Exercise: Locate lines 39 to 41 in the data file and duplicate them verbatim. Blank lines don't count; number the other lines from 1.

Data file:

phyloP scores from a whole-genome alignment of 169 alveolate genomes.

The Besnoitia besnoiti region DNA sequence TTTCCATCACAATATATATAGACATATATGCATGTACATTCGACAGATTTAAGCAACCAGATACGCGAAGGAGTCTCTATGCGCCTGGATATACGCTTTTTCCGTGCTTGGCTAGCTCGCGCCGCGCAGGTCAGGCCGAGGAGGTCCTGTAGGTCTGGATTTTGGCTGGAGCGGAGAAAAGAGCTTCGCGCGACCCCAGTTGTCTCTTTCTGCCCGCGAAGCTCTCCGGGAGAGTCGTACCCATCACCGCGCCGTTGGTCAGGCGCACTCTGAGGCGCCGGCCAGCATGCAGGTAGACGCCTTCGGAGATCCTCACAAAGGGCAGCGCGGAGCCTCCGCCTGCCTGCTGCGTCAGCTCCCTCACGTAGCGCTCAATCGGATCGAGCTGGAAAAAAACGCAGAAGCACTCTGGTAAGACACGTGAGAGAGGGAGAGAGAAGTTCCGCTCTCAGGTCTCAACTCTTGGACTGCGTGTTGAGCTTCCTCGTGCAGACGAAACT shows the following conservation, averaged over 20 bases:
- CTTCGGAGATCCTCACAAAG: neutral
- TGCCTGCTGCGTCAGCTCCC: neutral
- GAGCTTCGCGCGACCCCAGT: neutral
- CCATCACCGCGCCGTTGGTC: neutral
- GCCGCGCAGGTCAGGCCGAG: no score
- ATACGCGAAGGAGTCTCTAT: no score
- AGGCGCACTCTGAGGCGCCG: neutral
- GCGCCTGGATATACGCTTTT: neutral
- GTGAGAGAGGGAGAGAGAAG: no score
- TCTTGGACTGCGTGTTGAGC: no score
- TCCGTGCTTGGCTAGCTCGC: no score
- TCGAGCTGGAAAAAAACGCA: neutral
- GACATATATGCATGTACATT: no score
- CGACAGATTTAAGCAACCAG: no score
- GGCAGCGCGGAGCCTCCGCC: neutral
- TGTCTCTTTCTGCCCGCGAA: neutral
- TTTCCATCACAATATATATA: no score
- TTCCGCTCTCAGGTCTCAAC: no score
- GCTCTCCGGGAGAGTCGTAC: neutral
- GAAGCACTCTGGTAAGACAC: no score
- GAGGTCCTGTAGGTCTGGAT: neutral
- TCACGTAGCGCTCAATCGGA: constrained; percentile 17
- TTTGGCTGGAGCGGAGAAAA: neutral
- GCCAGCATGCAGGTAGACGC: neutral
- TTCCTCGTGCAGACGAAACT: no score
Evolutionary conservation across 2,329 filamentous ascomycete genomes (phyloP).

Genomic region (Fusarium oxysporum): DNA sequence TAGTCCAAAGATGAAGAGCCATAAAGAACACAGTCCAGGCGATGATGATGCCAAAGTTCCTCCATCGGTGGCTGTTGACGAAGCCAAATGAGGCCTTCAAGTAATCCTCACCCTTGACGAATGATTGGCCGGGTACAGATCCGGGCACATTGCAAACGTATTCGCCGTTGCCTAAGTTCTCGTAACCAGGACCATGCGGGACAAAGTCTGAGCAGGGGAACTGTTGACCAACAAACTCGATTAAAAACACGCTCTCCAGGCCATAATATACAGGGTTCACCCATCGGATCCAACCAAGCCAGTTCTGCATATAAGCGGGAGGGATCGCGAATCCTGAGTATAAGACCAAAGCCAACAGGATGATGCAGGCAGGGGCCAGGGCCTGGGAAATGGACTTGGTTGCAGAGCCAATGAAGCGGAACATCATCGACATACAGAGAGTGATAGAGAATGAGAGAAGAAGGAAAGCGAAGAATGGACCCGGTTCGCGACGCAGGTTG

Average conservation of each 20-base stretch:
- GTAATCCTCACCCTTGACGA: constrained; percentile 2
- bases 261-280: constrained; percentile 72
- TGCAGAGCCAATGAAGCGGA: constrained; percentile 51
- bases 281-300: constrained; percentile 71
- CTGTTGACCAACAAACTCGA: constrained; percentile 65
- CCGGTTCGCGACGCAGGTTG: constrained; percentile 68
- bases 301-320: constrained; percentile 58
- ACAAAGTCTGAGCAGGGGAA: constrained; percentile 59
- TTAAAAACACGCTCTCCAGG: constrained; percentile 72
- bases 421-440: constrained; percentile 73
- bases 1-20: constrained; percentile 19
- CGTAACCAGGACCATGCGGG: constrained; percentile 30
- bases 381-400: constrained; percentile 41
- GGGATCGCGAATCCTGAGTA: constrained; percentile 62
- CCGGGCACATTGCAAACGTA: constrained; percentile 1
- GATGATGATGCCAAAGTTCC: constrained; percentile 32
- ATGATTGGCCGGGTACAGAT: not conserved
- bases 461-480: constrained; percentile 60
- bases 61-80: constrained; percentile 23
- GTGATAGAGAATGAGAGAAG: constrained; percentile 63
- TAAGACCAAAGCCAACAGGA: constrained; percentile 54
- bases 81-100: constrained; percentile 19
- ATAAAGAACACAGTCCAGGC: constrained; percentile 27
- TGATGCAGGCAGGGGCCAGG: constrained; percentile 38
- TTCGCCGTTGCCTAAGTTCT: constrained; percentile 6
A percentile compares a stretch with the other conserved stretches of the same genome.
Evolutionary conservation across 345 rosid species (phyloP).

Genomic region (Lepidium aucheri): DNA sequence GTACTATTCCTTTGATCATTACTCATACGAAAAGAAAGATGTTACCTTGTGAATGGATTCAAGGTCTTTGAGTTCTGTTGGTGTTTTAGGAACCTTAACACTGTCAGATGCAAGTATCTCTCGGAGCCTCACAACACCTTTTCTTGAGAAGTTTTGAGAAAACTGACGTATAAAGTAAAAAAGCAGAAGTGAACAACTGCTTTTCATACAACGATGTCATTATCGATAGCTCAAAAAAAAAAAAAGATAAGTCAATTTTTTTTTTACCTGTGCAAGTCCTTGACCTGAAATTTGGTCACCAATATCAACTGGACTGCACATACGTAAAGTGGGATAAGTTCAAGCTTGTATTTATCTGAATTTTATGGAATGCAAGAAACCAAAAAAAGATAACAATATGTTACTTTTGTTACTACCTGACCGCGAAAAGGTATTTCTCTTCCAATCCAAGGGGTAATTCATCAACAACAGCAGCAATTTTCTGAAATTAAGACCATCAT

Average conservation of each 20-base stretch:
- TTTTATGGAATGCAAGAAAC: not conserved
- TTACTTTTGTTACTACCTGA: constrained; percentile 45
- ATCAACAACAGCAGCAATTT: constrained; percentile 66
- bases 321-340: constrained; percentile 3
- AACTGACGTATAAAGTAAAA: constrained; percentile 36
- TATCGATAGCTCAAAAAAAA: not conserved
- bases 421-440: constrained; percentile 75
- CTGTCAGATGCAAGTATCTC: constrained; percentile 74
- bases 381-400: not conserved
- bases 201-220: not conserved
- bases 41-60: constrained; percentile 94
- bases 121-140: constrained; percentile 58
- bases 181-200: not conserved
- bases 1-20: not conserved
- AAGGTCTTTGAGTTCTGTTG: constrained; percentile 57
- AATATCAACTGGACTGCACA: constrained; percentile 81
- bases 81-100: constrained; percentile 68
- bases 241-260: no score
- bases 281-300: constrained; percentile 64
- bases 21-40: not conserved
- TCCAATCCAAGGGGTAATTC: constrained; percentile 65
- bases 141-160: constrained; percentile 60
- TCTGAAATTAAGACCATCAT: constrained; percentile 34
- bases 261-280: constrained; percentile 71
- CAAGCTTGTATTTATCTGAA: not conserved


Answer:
- TTAAAAACACGCTCTCCAGG: constrained; percentile 72
- bases 421-440: constrained; percentile 73
- bases 1-20: constrained; percentile 19